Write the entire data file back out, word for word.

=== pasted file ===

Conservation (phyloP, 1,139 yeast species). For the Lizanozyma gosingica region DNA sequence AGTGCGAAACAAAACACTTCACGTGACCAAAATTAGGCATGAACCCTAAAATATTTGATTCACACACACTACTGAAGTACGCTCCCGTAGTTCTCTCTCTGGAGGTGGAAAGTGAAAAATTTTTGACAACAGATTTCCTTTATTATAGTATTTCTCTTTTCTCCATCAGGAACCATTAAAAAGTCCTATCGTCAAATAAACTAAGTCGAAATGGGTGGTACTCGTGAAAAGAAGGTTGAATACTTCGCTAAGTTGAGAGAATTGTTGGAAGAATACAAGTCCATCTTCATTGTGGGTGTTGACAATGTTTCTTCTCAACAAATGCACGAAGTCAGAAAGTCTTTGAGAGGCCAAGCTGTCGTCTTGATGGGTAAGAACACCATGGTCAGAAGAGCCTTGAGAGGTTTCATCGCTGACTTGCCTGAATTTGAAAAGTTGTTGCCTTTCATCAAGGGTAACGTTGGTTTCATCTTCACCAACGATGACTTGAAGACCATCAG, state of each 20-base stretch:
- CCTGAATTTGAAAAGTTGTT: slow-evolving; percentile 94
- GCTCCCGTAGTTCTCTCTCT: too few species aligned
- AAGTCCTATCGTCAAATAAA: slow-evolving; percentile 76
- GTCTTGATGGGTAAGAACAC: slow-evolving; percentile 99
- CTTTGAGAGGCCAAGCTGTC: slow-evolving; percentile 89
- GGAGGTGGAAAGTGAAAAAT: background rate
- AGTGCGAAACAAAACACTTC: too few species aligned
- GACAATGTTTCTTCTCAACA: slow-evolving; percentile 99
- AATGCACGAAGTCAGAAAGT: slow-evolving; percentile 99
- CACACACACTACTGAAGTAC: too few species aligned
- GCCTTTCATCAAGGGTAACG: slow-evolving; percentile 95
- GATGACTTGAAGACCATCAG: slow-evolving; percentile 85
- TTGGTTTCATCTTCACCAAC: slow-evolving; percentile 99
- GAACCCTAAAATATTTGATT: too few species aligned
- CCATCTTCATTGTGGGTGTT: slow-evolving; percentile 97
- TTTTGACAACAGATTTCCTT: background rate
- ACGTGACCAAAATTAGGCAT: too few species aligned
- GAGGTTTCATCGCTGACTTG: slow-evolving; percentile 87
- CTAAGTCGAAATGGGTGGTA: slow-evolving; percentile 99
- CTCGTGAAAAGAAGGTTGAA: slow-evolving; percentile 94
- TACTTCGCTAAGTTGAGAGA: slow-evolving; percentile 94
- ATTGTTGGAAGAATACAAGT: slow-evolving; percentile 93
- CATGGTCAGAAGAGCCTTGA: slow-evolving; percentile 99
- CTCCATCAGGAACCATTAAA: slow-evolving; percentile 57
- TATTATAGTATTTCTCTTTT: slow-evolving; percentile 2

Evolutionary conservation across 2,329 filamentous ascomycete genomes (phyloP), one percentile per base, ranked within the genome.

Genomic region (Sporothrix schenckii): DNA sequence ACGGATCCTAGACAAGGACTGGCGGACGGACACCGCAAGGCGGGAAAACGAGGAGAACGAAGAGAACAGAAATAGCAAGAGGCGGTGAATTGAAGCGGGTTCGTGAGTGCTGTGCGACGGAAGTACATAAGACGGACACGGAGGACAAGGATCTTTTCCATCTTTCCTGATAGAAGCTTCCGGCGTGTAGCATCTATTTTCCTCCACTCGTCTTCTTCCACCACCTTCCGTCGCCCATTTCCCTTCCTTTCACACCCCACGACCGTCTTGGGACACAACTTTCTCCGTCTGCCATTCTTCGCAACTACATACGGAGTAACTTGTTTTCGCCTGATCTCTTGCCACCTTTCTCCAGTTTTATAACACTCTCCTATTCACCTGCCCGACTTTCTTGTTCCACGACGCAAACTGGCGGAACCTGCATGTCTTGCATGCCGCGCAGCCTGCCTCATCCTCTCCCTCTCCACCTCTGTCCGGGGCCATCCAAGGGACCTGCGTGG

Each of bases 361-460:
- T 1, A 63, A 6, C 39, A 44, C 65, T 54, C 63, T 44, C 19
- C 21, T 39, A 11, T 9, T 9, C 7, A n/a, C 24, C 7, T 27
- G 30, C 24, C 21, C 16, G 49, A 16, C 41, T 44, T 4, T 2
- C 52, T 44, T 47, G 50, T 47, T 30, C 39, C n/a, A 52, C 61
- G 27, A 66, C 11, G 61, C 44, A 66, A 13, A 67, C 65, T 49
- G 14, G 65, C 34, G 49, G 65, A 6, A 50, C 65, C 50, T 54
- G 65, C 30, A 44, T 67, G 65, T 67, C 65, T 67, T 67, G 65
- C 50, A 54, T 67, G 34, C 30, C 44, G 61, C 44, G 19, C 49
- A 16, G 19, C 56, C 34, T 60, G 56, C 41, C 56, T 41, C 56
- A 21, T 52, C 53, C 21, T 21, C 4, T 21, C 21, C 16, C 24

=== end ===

Conservation (phyloP, 1,139 yeast species). For the Lizanozyma gosingica region DNA sequence AGTGCGAAACAAAACACTTCACGTGACCAAAATTAGGCATGAACCCTAAAATATTTGATTCACACACACTACTGAAGTACGCTCCCGTAGTTCTCTCTCTGGAGGTGGAAAGTGAAAAATTTTTGACAACAGATTTCCTTTATTATAGTATTTCTCTTTTCTCCATCAGGAACCATTAAAAAGTCCTATCGTCAAATAAACTAAGTCGAAATGGGTGGTACTCGTGAAAAGAAGGTTGAATACTTCGCTAAGTTGAGAGAATTGTTGGAAGAATACAAGTCCATCTTCATTGTGGGTGTTGACAATGTTTCTTCTCAACAAATGCACGAAGTCAGAAAGTCTTTGAGAGGCCAAGCTGTCGTCTTGATGGGTAAGAACACCATGGTCAGAAGAGCCTTGAGAGGTTTCATCGCTGACTTGCCTGAATTTGAAAAGTTGTTGCCTTTCATCAAGGGTAACGTTGGTTTCATCTTCACCAACGATGACTTGAAGACCATCAG, state of each 20-base stretch:
- CCTGAATTTGAAAAGTTGTT: slow-evolving; percentile 94
- GCTCCCGTAGTTCTCTCTCT: too few species aligned
- AAGTCCTATCGTCAAATAAA: slow-evolving; percentile 76
- GTCTTGATGGGTAAGAACAC: slow-evolving; percentile 99
- CTTTGAGAGGCCAAGCTGTC: slow-evolving; percentile 89
- GGAGGTGGAAAGTGAAAAAT: background rate
- AGTGCGAAACAAAACACTTC: too few species aligned
- GACAATGTTTCTTCTCAACA: slow-evolving; percentile 99
- AATGCACGAAGTCAGAAAGT: slow-evolving; percentile 99
- CACACACACTACTGAAGTAC: too few species aligned
- GCCTTTCATCAAGGGTAACG: slow-evolving; percentile 95
- GATGACTTGAAGACCATCAG: slow-evolving; percentile 85
- TTGGTTTCATCTTCACCAAC: slow-evolving; percentile 99
- GAACCCTAAAATATTTGATT: too few species aligned
- CCATCTTCATTGTGGGTGTT: slow-evolving; percentile 97
- TTTTGACAACAGATTTCCTT: background rate
- ACGTGACCAAAATTAGGCAT: too few species aligned
- GAGGTTTCATCGCTGACTTG: slow-evolving; percentile 87
- CTAAGTCGAAATGGGTGGTA: slow-evolving; percentile 99
- CTCGTGAAAAGAAGGTTGAA: slow-evolving; percentile 94
- TACTTCGCTAAGTTGAGAGA: slow-evolving; percentile 94
- ATTGTTGGAAGAATACAAGT: slow-evolving; percentile 93
- CATGGTCAGAAGAGCCTTGA: slow-evolving; percentile 99
- CTCCATCAGGAACCATTAAA: slow-evolving; percentile 57
- TATTATAGTATTTCTCTTTT: slow-evolving; percentile 2

Evolutionary conservation across 2,329 filamentous ascomycete genomes (phyloP), one percentile per base, ranked within the genome.

Genomic region (Sporothrix schenckii): DNA sequence ACGGATCCTAGACAAGGACTGGCGGACGGACACCGCAAGGCGGGAAAACGAGGAGAACGAAGAGAACAGAAATAGCAAGAGGCGGTGAATTGAAGCGGGTTCGTGAGTGCTGTGCGACGGAAGTACATAAGACGGACACGGAGGACAAGGATCTTTTCCATCTTTCCTGATAGAAGCTTCCGGCGTGTAGCATCTATTTTCCTCCACTCGTCTTCTTCCACCACCTTCCGTCGCCCATTTCCCTTCCTTTCACACCCCACGACCGTCTTGGGACACAACTTTCTCCGTCTGCCATTCTTCGCAACTACATACGGAGTAACTTGTTTTCGCCTGATCTCTTGCCACCTTTCTCCAGTTTTATAACACTCTCCTATTCACCTGCCCGACTTTCTTGTTCCACGACGCAAACTGGCGGAACCTGCATGTCTTGCATGCCGCGCAGCCTGCCTCATCCTCTCCCTCTCCACCTCTGTCCGGGGCCATCCAAGGGACCTGCGTGG

Each of bases 361-460:
- T 1, A 63, A 6, C 39, A 44, C 65, T 54, C 63, T 44, C 19
- C 21, T 39, A 11, T 9, T 9, C 7, A n/a, C 24, C 7, T 27
- G 30, C 24, C 21, C 16, G 49, A 16, C 41, T 44, T 4, T 2
- C 52, T 44, T 47, G 50, T 47, T 30, C 39, C n/a, A 52, C 61
- G 27, A 66, C 11, G 61, C 44, A 66, A 13, A 67, C 65, T 49
- G 14, G 65, C 34, G 49, G 65, A 6, A 50, C 65, C 50, T 54
- G 65, C 30, A 44, T 67, G 65, T 67, C 65, T 67, T 67, G 65
- C 50, A 54, T 67, G 34, C 30, C 44, G 61, C 44, G 19, C 49
- A 16, G 19, C 56, C 34, T 60, G 56, C 41, C 56, T 41, C 56
- A 21, T 52, C 53, C 21, T 21, C 4, T 21, C 21, C 16, C 24